REX MORGAN, M.D.: The colon cancer / bankruptcy / alcoholism / armed robbery saga of the Coleman family inches through its denouement. Wednesday, as robbery accomplice Holly Morely is loaded into the squad car, she has a remorseful moment. "Tell Dana I'm sorry," she tells June from the back seat. "She's a really good kid . . . but she needs help with the booze thing . . . It'll ruin her life! You're a nice woman . . . I can tell! Make sure Dana gets help!" Thursday, the ever-helpful June turns her attention from the story to remind lawyer Lynn that it's time for her annual flu shot. Sunday, Berna wakes up from a desktop nap after organizing the Coleman family finances and brandishes an envelope. "In one of the desk drawers, I found this!" she says proudly. Funny Paper never finds anything good in our desk drawers.

APARTMENT 3-G: Margo, claiming a "book-club meeting" steps out on FBI Pete with Jay. Jay tells Margo that he's married -- to his work. What work is that? He made his "first fortune," he says, as the inventor of the "pet stick." he says. "My piano teacher named her pet stick 'Stickado,'" Margo says. Yeah, and Elvis named his "Little Elvis." Further chitchat reveals that Jay fermented his own wine at the age of 10, from grape juice, and now owns his own vineyard.

In the Sunday colorsupplement, Bolle + Trusiani snatch the can't-draw-a-cat-for-shit crown from Dodd & Elrod, as Gretchen pets somebody's feline (Lu Ann's?) in the second panel. The alleged cat looks like a cross between a dog, a koala bear, and a bath mat.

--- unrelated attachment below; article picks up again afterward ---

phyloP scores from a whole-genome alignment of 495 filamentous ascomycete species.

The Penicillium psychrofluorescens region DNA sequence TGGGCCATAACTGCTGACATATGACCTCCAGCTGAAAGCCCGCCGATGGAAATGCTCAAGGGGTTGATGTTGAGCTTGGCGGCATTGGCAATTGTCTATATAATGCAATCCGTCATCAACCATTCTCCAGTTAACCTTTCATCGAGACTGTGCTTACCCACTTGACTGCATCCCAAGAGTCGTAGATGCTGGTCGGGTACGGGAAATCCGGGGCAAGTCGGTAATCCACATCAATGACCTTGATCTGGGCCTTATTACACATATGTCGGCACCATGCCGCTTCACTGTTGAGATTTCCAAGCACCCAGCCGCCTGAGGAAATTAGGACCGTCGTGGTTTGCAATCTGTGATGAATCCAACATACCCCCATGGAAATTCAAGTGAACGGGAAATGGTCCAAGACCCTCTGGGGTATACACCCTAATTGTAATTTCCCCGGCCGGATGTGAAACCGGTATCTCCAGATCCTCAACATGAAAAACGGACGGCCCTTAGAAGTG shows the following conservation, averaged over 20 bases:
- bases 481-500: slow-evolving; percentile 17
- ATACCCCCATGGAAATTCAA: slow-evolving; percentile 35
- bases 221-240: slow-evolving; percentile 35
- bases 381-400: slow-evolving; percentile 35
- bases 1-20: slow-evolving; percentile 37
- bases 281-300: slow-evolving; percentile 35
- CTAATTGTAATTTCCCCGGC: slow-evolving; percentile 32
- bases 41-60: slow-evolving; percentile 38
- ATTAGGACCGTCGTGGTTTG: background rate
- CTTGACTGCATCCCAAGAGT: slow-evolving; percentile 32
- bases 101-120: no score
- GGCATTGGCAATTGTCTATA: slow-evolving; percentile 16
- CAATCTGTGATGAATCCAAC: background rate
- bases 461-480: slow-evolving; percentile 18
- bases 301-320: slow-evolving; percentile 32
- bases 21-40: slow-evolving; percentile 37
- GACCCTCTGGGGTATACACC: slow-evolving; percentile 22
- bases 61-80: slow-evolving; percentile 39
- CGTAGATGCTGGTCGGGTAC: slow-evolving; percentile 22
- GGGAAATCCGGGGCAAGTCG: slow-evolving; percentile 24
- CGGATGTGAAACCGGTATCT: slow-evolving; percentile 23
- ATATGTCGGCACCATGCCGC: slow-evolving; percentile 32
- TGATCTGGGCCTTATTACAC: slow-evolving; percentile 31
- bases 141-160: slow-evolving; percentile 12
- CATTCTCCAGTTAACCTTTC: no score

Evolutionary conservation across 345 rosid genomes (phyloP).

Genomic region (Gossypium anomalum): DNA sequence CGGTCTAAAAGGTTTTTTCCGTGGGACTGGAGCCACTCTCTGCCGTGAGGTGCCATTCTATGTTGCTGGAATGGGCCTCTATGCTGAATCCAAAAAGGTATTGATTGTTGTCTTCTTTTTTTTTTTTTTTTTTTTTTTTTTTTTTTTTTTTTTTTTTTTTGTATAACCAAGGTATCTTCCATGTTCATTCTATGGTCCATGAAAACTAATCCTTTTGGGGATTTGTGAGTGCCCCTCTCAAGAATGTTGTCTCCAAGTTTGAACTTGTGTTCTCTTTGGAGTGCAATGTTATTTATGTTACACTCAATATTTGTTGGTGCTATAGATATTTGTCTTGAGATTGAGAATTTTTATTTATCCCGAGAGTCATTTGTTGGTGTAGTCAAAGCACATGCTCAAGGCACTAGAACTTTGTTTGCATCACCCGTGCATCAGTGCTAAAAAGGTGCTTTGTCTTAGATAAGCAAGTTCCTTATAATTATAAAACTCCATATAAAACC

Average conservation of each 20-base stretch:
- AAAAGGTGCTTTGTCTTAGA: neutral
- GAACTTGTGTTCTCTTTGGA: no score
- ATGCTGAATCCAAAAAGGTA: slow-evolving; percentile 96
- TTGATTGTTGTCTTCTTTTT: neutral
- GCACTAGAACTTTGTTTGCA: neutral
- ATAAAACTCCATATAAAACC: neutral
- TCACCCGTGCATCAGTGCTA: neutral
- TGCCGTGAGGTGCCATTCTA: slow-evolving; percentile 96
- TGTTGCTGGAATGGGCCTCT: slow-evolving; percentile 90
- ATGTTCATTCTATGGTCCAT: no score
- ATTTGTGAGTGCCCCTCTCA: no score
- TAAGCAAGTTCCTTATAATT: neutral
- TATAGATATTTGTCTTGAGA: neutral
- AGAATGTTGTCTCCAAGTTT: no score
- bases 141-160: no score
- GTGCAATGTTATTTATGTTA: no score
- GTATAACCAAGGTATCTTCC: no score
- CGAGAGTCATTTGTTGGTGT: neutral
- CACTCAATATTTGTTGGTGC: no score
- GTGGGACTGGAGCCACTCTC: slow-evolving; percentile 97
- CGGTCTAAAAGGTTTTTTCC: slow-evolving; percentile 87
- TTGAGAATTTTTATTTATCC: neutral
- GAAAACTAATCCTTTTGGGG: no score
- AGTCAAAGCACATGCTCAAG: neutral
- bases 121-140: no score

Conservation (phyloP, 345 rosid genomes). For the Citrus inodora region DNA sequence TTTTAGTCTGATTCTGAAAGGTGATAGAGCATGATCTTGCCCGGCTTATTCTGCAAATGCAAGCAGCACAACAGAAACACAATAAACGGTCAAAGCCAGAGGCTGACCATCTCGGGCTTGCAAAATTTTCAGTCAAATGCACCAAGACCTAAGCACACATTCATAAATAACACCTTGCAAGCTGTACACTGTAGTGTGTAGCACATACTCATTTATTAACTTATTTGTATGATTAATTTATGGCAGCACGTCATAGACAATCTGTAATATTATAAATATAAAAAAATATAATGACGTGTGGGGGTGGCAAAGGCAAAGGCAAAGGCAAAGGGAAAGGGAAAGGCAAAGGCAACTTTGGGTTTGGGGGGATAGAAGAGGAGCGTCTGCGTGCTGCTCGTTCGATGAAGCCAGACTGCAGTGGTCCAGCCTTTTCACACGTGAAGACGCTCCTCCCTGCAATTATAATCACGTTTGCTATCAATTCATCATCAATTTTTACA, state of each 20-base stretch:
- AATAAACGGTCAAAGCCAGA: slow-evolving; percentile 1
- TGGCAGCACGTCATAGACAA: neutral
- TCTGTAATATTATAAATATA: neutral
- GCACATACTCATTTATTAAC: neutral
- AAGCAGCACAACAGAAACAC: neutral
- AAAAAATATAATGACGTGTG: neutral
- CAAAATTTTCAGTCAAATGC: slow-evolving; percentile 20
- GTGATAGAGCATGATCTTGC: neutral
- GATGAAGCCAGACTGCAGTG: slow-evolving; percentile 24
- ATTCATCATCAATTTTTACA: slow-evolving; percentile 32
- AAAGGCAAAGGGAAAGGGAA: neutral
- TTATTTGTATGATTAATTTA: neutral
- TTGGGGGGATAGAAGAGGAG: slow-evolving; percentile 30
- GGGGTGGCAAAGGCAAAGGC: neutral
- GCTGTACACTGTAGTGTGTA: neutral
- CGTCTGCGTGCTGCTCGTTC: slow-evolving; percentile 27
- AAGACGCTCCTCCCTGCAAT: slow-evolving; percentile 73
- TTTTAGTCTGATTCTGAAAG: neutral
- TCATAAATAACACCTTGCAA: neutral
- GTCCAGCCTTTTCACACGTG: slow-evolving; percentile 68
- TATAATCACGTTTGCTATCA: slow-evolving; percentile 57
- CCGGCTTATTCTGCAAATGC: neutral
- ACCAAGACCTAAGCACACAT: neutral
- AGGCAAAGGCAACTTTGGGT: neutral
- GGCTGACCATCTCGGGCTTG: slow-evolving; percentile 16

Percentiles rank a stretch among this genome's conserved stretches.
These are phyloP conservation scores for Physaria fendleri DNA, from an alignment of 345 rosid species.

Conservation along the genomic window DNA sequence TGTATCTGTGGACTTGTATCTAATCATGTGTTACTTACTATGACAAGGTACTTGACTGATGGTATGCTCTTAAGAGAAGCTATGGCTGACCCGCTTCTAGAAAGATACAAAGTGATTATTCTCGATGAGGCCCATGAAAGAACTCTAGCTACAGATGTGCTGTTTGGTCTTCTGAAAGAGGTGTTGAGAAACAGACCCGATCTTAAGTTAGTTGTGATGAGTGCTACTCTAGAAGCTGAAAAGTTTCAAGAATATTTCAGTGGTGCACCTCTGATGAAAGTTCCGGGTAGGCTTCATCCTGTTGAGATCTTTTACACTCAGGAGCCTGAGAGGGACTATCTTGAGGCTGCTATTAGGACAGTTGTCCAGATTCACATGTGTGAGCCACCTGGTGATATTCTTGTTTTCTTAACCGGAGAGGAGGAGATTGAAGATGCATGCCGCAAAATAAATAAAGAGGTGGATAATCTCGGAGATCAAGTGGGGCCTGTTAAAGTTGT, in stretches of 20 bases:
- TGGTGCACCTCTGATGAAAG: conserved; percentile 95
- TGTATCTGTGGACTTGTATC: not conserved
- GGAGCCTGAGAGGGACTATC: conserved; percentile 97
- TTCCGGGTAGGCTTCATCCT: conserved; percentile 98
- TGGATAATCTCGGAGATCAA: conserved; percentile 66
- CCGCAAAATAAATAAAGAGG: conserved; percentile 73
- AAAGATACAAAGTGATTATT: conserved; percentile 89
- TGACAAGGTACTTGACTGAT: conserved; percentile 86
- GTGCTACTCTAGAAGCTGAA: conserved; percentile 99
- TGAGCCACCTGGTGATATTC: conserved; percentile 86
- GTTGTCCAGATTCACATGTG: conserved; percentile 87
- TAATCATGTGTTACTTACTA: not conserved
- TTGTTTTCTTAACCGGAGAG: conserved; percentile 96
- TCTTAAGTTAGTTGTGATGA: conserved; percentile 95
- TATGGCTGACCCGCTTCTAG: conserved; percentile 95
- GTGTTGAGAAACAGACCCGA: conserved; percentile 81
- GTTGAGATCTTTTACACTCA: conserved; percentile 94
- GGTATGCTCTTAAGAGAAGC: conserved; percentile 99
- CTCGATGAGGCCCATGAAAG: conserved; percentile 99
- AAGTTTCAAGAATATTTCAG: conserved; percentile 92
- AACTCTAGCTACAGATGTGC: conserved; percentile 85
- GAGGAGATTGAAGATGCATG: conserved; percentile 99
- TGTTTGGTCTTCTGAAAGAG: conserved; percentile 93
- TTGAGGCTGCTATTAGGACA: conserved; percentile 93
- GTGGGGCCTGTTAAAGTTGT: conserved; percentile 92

JUMP START: The senior action heats up, as Maureen steps out on Clayton with the burly and debonair Romare Lawson. "Your mother is 60 years old," Joe tells Marcy Friday. "She can do whatever she wants to do." "Not as long as she's under my roof!" Marcy hollers.

MARY WORTH: The senior action heats up, as Silas Smedlap keeps trying to get Mary to step out on Dr. Drew with him. Even as he tries to herd Mary into his corral, the irascible oldster also reveals that he once had a thing goin' on with Mrs. Tully. "Once I considered proposing to her!" the restaurateur-in-exile says Thursday. "Then I figured it was best not to wreck a good working relationship." The relationship between Mary and the doctor, though, strikes him as eminently wreckable: "There's no sense you coming in," he tells Drew. "Since Mary is my neighbor, I'll see her to her door!"

LUANN: Gunther, bound and determined to step out on Luann, scores Tiffany some tickets to the sold-out Q-Tboyz concert. Sunday, Luann has more violent fantasies involving Tiffany. And speaking of fantasies involving Tiffany, Sunday's title panel features Greg Evans' favorite imaginary teen hottie wearing a form-fitting Halloween-witch costume, complete with shiny knee-high boots, and riding a broomstick. And we mean riding it. This is a family paper, Evans. Couldn't you have drawn her maybe sidesaddle?

YOU CAN WITH BEAKMAN & JAX: "Dear Jax," writes Greenwood, Nova Scotia's Christopher Roy, "What happens when we vomit?" Well, Christopher, take it from Jax: "Throwing up is swallowing in reverse, and it can be a good thing. No, really." It's all about reverse sphincter action.

PRINCE VALIANT: A giant volcano spews hundreds of words of explanatory text about the backstory on Ichthyopolis.

THE PHANTOM: The Phantom confronts and beats up the undercover agents of the secret society of Knights of the Livonian and Teutonic Orders. Somewhere in a darkened room in Europe, the other members of the society listen to the mayhem via speakerphone: "SMAK! CRASH!"

Sunday, "Raz" Rakowski continues to escape!

SALLY FORTH: Sally spends the week on her back. Har! Get it? Sadly, Greg Howard is stealing a back-pain plot line from Curtis, rather than borrowing from the real Sally Forth.